See You in Stockton!

August 18th, 2017

I look forward to seeing my family, fans and friends at the Stockton Comic Con tomorrow and Sunday. Woo hoo!

Be sure to bring stuff for me to sign!

Contdown to Comic Con #4

July 16th, 2017

Here’s a Barsoomian princess and her pet banth that I whipped up the other day.

BTW, nice opening reception last night at Copro Nason Gallery‘s Tribute to Heavy Metal show in Santa Monica. A lot of good stuff on display and for sale. I’ve got two pieces in the show. One is the splash page for my Arzak collaboration with Moebius, which ran in the 20th anniversary Heavy Metal special issue. The other is an Arzak illustration I drew and finished from a quick sketch drawn by Jean during our last time together — our final collaboration. I thought you might like to see them both:

The exhibition is up for about three weeks. The pieces are available to view and purchase online.

Countdown to Comic Con #3

July 15th, 2017

Here’s an Art Nouveau-ish piece I call “Blue Angel”. On my computer screen, though, it looks more green than blue. Maybe it was the RGB to CMYK conversion…

Come see it in person!

Countdown to Comic Con #2

July 14th, 2017

Here’s an Arthur Rackham influenced piece I’ll have at Comic Con.

Countdown to Comic Con

July 13th, 2017

I’ve been working like a little beaver in preparing for Comic Con. Let me know what you think of these; I’ll be posting one a day.

This one features Bud Abbott and Lou Costello with the monsters they met in Abbott and Costello Meet Frankenstein, Abbott and Costello Meet Dr. Jekyll and Mr. Hyde, Abbott and Costello Meet The Mummy, Abbott and Costello Meet the Invisible Man and Abbott and Costello Meet the Killer, Boris Karloff. That’s the castle from Abbott and Costello Meet Frankenstein looming in the background. “Oh, Chick!”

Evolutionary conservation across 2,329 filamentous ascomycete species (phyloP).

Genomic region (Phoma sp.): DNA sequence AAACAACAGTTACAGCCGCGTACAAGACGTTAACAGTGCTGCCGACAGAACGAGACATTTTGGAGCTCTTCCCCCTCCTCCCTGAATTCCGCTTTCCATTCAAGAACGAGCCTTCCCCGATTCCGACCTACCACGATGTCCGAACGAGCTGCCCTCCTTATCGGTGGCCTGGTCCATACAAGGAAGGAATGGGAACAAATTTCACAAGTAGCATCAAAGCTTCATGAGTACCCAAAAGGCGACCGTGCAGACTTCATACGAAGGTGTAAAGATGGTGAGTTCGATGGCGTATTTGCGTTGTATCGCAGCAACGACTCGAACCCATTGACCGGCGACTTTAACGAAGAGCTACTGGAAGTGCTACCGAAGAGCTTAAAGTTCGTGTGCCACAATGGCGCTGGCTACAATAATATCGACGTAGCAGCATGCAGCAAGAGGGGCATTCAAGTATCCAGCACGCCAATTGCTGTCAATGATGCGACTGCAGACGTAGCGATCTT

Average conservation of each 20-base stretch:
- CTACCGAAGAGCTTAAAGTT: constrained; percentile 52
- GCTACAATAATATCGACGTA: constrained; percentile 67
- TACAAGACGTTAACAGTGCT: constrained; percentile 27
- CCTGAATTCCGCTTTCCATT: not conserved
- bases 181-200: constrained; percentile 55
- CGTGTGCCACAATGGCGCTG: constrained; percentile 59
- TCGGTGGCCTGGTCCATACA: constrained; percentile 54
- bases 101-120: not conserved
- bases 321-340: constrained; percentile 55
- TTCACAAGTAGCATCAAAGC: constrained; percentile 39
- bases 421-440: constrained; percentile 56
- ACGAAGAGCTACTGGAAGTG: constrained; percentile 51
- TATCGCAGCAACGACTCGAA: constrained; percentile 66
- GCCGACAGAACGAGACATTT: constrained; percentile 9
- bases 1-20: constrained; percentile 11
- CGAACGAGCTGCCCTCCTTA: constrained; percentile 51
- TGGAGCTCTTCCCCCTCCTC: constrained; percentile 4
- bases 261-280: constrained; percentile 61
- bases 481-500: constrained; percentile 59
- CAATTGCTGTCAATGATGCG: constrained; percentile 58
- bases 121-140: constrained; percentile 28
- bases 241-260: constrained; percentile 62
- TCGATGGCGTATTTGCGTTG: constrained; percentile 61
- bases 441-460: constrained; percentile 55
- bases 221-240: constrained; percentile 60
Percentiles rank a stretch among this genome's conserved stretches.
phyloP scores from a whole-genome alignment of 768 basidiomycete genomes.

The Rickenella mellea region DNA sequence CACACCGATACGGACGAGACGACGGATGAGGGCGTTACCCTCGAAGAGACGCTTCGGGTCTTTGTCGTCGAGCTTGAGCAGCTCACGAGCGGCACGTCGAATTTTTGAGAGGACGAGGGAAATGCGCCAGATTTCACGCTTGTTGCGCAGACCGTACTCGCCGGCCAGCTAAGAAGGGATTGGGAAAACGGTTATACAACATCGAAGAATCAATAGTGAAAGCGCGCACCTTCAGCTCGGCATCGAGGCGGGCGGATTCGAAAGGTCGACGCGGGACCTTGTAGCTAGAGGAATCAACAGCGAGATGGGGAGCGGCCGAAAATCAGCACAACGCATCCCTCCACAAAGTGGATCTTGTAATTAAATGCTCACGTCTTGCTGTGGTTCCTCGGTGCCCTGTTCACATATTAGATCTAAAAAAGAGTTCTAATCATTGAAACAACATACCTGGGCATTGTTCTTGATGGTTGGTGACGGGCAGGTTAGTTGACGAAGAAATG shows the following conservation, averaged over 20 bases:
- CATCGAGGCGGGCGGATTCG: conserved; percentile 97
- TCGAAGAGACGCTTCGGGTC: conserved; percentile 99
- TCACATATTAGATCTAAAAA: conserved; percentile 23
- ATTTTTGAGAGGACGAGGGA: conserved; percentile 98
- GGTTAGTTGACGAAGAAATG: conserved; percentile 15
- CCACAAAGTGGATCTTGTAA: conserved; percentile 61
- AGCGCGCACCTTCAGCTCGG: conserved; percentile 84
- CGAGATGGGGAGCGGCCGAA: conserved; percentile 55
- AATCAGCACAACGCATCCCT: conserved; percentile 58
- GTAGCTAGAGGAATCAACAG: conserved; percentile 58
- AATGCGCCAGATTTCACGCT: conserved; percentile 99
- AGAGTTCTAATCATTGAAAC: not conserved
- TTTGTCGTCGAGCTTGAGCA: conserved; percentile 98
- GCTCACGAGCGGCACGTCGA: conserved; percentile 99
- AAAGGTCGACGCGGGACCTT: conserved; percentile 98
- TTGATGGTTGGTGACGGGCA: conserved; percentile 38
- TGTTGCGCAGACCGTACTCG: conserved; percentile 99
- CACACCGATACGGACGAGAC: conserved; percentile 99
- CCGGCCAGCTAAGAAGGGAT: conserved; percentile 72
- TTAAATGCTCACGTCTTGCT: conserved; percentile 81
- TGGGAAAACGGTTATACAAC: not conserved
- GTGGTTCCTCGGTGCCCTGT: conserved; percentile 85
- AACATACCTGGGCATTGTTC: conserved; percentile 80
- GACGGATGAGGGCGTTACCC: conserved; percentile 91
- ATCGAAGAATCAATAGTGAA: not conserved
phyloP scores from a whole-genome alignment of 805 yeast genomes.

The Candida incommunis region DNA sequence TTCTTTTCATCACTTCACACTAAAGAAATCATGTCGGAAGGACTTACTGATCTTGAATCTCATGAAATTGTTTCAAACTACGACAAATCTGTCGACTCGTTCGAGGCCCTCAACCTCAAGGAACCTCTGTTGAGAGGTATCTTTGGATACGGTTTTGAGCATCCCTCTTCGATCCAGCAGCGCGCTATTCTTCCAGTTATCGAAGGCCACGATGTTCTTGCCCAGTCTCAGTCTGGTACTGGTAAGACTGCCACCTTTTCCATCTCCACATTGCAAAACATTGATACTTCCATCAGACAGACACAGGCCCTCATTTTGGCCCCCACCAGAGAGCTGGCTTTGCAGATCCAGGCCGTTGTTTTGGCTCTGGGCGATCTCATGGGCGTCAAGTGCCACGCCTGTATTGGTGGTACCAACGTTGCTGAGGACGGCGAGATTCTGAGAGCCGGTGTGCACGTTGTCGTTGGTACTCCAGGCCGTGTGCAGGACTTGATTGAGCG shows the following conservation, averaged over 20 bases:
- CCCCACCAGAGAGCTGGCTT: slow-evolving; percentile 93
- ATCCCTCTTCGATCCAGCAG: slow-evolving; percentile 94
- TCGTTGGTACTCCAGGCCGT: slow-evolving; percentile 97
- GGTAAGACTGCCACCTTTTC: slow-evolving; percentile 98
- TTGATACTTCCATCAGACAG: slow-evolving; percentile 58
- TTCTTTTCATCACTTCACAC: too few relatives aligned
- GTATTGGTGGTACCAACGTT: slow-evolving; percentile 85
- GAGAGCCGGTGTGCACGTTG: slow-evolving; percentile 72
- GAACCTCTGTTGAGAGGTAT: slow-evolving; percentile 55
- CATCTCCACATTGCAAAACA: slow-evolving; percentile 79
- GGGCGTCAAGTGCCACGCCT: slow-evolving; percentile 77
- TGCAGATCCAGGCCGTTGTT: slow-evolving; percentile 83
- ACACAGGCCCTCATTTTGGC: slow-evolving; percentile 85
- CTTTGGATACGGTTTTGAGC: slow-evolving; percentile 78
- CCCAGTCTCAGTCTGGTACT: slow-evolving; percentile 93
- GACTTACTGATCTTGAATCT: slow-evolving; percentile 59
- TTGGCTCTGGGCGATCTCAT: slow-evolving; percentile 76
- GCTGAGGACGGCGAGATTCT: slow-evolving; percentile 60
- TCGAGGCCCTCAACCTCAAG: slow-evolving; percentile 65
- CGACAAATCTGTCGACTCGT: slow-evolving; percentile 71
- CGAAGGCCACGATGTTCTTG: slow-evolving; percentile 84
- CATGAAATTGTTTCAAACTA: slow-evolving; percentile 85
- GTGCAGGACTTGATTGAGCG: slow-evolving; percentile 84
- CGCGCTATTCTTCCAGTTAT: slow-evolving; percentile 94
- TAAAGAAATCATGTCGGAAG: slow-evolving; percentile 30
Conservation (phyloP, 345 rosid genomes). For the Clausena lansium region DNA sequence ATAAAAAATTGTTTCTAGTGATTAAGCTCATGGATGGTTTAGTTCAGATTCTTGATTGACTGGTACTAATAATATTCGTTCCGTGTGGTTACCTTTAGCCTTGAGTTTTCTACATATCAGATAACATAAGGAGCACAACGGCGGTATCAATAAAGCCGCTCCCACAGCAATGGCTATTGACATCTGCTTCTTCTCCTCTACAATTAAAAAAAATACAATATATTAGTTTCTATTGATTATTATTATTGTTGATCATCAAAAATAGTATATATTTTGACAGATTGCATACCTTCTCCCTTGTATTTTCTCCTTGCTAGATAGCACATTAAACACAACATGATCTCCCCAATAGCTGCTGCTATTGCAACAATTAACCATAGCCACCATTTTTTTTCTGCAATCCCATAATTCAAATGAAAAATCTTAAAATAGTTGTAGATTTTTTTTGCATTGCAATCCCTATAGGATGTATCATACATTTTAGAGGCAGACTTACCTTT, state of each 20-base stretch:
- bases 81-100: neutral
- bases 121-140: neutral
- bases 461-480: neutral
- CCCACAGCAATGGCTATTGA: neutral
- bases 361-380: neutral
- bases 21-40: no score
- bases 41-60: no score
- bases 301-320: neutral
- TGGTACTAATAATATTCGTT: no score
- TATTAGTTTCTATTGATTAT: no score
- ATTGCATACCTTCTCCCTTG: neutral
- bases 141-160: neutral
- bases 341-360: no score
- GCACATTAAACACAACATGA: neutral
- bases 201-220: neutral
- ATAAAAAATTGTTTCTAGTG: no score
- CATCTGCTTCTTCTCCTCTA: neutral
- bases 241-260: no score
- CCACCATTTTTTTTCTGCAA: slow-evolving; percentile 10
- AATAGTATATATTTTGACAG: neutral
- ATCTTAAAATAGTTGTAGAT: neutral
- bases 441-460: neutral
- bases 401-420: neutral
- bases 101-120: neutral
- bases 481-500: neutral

Stoutzilla For Sale

June 25th, 2017

Here’s a new piece that I intend to bring to Comic Con International. I know, though, that a lot of my fans can’t make it, so I’m offering this piece (titled “Rising Sun” — or “Rising Son”) in advance to them (or you).

The board size is 15″ x 17″; the image size is 10″ x 13.5″. It’s pen & ink on extra heavy cold press illustration board.

The price is $1250, unframed. There’s sales tax if you’re in California. I’ll pay domestic shipping; international purchases pay for the shipping to their country. I can personalize it if you like (unique birthday gift?).

If interested, contact me at

Jonathan Demme 1944 – 2017

April 27th, 2017

Jonathan Demme has passed away. He was one of the few directors I wanted to work with but unfortunately (for me) I never got that chance. We met when he was one of my instructors in a directing class I took many years ago. I strongly think that if I had taken the film director path in my career, I would have patterned it after Jonathan’s. I love (and share in my own way) his broad mix of genres. I completely understand his deep passion for music and its effective use in films.

Here is a list of the films he has directed. Most are fiction (or fictionalized) — but he was a fine documentary film director as well.
Caged Heat
Crazy Mama
Fighting Mad
Handle With Care
Last Embrace
Melvin and Howard
Swing Shift
Stop Making Sense
Something Wild
Swimming to Cambodia
Haiti: Dreams of Democracy
Married to the Mob
The Silence of the Lambs
Cousin Bobby
The Complex Sessions
Storefront Hitchcock
The Truth About Charlie
The Agronomist
The Manchurian Candidate
Neil Young: Heart of Gold
Man From Plains
Right to Return: New Home Movies From the Lower 9th Ward
Rachel Getting Married
Neil Young Trunk Show
I’m Carolyn Parker
Neil Young Journeys
Enzo Avitabile Music Life
A Master Builder
Ricki and the Flash
What’s Motivating Hayes
Justin Timberlake + The Tennessee Kids

I’ve seen most of these films but not all of them. Of the ones that I have seen, each was terrific. I look forward to viewing the rest of Demme’s oeuvre with great anticipation.

Like me, Demme received a big break and entry into the world of film making from Roger Corman. Jonathan’s first three films as a director were made for Roger. Prior to that, Jonathan had written the screenplays Angels Hard As They Come and The Hot Box for Corman.